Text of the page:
The Healthcare Entrepreneur Blog

Keeping your computer clean – and performing well

by Tannus Quatre PT, MBA | April 15th, 2009 | 1 response

With more and more of the healthcare office spent in front of a computer, our need for quick performance and reliability grows each day.  Here’s a quick “how-to” for taking care of the inside of your computer in order to keep it clean and healthy – somewhere you may not have even thought to look.

I have a dirty secret. I’ve never cleaned my computer. Sure, I’ve dusted my monitor, but I haven’t taken off the cover or tried to reach the crumbs lurking inside my keyboard.

“Your computer could fry if you don’t keep it clean,” says Jonathon Millman, chief technology officer for Hooplah Interactive.

Dust clogs the vents behind your computer, which causes your CPU to heat up-and heat is the biggest cause of component failure in computers. Regular cleaning could save you costly maintenance fees down the road.

Keep your computer in tip-top shape by following Millman’s guide to a spotless computer system.

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Tannus Quatre PT, MBA is a private practice consultant and principal with Vantage Clinical Solutions, Inc., a nationwide healthcare consulting and management firm located in Bend, OR and Denver, CO.  Tannus specializes in the areas of healthcare marketing, strategy, and finance, and can be reached through the Vantage Clinical Solutions website.

Tannus Quatre PT, MBA
Tannus Quatre is a private practice consultant and principal with Vantage Clinical Solutions, Inc., a nationwide healthcare consulting and management firm located in Bend, OR and Denver, CO. Tannus specializes in the areas of healthcare marketing, strategy, and finance, and can be reached through the Vantage Clinical Solutions website.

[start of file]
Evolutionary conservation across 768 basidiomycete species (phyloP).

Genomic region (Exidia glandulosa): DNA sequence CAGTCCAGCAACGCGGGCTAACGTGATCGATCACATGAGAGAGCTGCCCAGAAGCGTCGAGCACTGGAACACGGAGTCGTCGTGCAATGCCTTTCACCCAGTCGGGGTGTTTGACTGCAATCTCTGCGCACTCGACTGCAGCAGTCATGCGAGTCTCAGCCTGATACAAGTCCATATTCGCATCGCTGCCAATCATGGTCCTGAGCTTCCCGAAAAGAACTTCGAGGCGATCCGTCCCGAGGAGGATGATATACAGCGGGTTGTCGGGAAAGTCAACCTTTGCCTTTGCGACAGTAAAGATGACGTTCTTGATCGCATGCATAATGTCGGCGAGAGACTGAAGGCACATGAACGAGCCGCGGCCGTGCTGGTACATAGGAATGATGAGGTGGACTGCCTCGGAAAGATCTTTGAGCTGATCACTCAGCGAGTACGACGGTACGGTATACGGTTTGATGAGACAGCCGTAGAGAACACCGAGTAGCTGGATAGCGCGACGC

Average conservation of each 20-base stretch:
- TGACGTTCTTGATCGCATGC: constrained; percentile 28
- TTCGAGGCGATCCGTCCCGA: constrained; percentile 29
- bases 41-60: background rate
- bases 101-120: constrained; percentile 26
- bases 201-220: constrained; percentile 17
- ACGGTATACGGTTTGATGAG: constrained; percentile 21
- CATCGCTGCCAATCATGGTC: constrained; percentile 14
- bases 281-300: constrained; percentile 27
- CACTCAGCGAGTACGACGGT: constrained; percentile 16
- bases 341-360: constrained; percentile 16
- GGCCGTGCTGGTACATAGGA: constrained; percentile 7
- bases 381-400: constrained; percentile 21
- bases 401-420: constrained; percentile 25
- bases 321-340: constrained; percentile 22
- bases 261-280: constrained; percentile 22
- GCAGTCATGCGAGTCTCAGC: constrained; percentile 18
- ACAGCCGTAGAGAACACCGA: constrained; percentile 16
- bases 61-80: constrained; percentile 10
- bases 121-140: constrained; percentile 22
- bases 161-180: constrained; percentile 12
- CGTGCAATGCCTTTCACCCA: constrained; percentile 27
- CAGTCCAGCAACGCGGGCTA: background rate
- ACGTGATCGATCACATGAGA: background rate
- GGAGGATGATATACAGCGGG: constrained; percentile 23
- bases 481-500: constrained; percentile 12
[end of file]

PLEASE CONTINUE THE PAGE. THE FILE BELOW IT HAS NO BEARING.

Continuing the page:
• Damien Howell

    From someone with very recent experience losing a hard drive, it is very expensive in terms of time to recreate your hard drive. Start with delayed communication with stakeholders because your email is not functioning, add time to perform initial problem solving, followed by ti (lost buissness) me necessary to replace/repair hardware; followed by reloading applications, finding out some softward applications and companies are not longer in buissness, followed by paying for newer software applicastions to replace lost software applications; followed by learning new software applications to replace applications that can not be replaced; followed by finding pass words to get up grades on software applications, followed by reloading data; just to name a few of steps. Having a top notch back up/clone system is expensive, but I now think it is cheaper than recreating a lost hard drive.